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Salvation...Through Math?

I'll admit it. I had to read this twice before I could understand what this post at Mary's Aggies was saying. And the second time I didn't pass out for nearly as long from brain overload:

I don't exactly get this, but a friend sent it to me today. He likes math. He is Catholic.

I like to think about the perfection concept in mathematical terms…

The measure of my individual perfection is p, and this is a function of t (the span of my life measured in minutes, days or years). We will denote the day of my birth as t=0 and the day of my death as T, and I will enter the next life at T+ε, where ε is an infinitesimally small positive value. At any value of t, I know that the measure of my perfection is finite, that is, pt<∞. I also know that to enter eternal life, pT must be infinite. Considering that pt+1 is also a function of pt, that is, the decisions I make today influence my level of perfection tomorrow, I realize that pT must also be finite. My perfection is bounded from above by a finite function of t and thus can never meet the conditions to enter eternal life. The formula for this is:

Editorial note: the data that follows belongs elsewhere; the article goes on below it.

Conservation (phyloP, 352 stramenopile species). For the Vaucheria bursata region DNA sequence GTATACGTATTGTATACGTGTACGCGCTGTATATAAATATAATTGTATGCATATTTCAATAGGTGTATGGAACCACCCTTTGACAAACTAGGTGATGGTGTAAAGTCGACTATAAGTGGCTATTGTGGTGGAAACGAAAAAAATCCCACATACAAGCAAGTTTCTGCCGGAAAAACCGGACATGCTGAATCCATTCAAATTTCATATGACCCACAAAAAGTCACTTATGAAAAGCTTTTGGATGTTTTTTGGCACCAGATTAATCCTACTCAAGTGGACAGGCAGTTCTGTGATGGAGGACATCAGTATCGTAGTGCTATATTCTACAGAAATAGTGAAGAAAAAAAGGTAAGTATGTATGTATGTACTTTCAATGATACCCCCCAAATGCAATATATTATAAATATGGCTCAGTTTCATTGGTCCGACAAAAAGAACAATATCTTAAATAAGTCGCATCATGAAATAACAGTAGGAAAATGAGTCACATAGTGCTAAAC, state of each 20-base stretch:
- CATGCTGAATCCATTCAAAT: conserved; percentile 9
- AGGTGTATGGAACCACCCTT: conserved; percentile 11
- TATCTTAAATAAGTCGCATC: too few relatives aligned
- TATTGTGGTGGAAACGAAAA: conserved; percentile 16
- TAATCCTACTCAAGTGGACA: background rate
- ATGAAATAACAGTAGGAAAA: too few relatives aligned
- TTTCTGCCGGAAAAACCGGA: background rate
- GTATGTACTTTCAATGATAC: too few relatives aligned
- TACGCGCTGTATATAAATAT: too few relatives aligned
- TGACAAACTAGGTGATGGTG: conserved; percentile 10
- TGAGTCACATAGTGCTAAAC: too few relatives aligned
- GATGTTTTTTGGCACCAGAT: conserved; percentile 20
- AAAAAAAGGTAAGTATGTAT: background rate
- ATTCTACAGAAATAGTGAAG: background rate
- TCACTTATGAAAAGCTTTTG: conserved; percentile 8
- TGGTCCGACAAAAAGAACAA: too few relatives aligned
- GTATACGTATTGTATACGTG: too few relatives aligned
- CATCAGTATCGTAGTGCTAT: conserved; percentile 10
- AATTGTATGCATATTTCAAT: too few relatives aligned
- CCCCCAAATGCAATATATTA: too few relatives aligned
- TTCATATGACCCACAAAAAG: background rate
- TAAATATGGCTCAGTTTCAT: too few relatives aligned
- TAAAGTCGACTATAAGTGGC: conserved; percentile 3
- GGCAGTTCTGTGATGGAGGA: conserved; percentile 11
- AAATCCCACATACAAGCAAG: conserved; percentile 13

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Rocket Scientist said...

Wonderful! And perfectly true.

Anonymous said...

How can it be assumed that the asym. limit is around t=100 years. How about if one dies at 50? 110? There's something fishy there.

Math is quite often all about assumtions (sp; and sometimes about spelling). About the "concupiscential tendency for the imbedded error distribution in p.sub.t to degenerate", if it was taken into effect, wouldn't p.sub.t dip below 0 at some p.sub.t?

Sorry. (The original post doesn't allow annon. posts.)


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